So – week one of our new project in Kemp Town, Brighton – we have spent the week demolishing the original conversion – and as with every job we have ever worked on there have been a few surprises, but nothing that we can’t handle – or in some cases incorporate into the overall design.
First thing to do was to demolish the ceiling in the upstairs open plan living/kitchen space to see what is there. Unsurprisingly, considering the date of
the original conversion (1995) there was very little insulation in the roof space. Less than 50mm of glass fibre wool (R value approx = 13.5 mK/W) between the joists at ceiling level meant that the ceiling had far less than the current building regulations minimum of 300mm. The previous builders had also installed the insulation in the skeiling between the rafters without leaving any ventilation space.
This leads to condensation forming on the underside of the roof. Eventually this condensation could lead to the rafters rotting and the roof becoming unstable. So we will remedy this during the conversion.
It never fails to amaze how much waste is generated in the demolition – but by carefully separating the waste and storing it sensibly we can send what can be recycled to be recycled, and reduce the amount that we send to landfill.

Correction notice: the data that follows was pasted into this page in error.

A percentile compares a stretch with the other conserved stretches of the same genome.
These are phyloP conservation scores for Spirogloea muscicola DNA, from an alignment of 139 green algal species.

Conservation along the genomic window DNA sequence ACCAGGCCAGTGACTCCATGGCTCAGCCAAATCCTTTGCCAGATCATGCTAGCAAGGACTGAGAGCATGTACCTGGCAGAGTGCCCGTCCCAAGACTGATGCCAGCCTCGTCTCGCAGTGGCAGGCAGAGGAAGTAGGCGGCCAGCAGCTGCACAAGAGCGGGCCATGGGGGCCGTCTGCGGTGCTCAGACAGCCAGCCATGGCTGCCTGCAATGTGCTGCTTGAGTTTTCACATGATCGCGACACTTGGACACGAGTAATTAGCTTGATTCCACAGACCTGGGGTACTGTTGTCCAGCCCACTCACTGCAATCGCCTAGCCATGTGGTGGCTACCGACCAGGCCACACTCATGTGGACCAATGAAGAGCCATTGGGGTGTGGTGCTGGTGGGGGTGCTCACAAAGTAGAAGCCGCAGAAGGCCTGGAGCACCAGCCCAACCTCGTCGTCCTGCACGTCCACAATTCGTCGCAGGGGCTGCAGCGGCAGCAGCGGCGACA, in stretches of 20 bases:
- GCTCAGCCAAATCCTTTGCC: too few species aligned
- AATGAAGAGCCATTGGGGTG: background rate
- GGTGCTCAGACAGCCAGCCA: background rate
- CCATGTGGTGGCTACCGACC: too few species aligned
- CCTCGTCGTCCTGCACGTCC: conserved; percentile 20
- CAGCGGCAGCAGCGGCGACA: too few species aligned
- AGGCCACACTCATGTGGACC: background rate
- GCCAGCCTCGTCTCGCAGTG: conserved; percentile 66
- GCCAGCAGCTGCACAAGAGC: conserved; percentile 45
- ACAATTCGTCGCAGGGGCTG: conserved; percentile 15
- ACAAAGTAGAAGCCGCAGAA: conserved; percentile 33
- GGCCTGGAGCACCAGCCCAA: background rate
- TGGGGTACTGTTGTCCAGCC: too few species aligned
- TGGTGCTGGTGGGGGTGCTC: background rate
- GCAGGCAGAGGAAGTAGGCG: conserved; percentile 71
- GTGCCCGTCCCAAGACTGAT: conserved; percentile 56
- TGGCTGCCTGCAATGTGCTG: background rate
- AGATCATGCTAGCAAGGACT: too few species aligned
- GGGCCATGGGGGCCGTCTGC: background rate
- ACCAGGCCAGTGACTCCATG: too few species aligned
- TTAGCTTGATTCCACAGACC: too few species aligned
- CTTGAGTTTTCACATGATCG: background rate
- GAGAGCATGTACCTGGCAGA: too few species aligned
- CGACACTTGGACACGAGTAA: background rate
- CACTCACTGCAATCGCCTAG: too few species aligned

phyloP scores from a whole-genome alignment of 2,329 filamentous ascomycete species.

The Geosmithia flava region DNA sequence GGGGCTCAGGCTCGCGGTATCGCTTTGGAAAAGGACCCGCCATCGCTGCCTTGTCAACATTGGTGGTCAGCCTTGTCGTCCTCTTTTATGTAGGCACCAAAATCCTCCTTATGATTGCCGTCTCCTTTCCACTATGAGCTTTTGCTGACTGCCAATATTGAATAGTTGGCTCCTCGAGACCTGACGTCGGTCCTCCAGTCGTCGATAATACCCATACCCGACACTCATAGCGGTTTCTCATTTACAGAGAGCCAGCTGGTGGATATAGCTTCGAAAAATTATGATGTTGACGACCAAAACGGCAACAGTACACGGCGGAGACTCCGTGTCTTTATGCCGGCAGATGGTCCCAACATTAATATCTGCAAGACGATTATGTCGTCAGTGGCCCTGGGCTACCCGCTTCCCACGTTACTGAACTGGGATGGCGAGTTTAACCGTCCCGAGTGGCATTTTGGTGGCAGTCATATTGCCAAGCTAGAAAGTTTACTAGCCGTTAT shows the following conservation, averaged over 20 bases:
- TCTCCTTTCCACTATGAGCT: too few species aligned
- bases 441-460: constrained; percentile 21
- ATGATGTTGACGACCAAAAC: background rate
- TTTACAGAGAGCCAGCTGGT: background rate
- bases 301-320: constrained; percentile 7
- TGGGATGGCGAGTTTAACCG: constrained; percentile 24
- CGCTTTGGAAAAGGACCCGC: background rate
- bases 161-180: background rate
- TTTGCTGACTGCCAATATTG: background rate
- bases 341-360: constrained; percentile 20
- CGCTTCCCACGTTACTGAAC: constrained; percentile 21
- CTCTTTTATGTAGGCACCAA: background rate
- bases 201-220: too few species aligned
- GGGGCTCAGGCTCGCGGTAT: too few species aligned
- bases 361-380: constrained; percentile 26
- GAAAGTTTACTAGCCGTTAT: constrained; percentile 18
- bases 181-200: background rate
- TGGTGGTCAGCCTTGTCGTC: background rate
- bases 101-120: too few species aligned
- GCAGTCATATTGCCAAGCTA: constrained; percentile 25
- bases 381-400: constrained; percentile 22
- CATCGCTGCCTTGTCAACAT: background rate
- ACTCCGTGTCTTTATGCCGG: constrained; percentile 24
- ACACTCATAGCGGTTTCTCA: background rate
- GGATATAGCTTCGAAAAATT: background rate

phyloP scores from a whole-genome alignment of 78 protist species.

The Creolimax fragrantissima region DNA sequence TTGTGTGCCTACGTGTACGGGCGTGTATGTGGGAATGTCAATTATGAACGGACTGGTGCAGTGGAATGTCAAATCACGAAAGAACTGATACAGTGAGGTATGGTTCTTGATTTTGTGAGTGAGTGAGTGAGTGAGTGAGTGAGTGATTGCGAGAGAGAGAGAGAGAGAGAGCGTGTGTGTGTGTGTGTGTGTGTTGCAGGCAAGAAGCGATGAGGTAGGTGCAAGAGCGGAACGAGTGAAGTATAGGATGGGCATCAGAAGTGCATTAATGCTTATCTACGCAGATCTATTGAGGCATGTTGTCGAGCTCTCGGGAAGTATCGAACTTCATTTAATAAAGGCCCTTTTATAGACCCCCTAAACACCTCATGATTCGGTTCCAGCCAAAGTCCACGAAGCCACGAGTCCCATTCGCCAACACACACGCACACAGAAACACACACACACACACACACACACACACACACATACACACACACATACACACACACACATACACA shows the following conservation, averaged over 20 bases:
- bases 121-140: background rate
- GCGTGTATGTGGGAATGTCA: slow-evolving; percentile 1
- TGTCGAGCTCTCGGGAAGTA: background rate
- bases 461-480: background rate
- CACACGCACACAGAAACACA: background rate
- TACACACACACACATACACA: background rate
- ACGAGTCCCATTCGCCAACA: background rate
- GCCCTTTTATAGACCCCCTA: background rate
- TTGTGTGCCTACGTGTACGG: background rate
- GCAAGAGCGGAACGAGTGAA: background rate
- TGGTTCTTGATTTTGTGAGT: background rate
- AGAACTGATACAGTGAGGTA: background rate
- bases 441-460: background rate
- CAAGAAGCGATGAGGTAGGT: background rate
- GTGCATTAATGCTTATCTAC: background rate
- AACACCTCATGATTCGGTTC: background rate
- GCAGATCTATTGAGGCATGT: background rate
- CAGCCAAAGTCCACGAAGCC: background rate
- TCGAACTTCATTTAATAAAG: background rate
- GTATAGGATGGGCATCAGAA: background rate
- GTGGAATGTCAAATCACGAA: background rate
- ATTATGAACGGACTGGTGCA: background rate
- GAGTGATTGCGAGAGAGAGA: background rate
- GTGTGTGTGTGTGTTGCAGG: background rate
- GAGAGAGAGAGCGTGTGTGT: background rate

Stripping back the walls to expose the roof we discovered foot deep steel beams running the length of the living, dining and kitchen areas.
Our clients and us think they should be a feature of the space so we have exposed them throughout. We have looked at this together with the structural engineer and it seems that these steels were supposed to be holding up the roof.
Apparently however they were fitted incorrectly – so some more remedial work is going to be necessary – but again – nothing that we can’t work out.
Also – demolishing the walls shows us that the original build only used 40mm of Extruded Expanded Polystyrene (XPS) as wall insulation – (R value approx = 23 mK/W, remember the bigger the R the better the insulation).
This would not pass current building regulations let alone truly insulate the house, but to keep our waste to a minimum and improve the overall insulation
we have decided it is probably best to leave the front wall and overboard the area with foil faced polyisocyanurate (PIR) rigid panels bonded to plasterboard, (R value approx = 30 mW/K).
We have worked hard – the demolition has gone well upstairs and downstairs (more photos from downstairs next week) – we have made a few discoveries (see photo to the left) – discovered a few things that weren’t done particularly well in the original conversion that we shall remedy, some things that we can incorporate into the overall design and some things that we shall have to think about, but overall a good result.
More next time.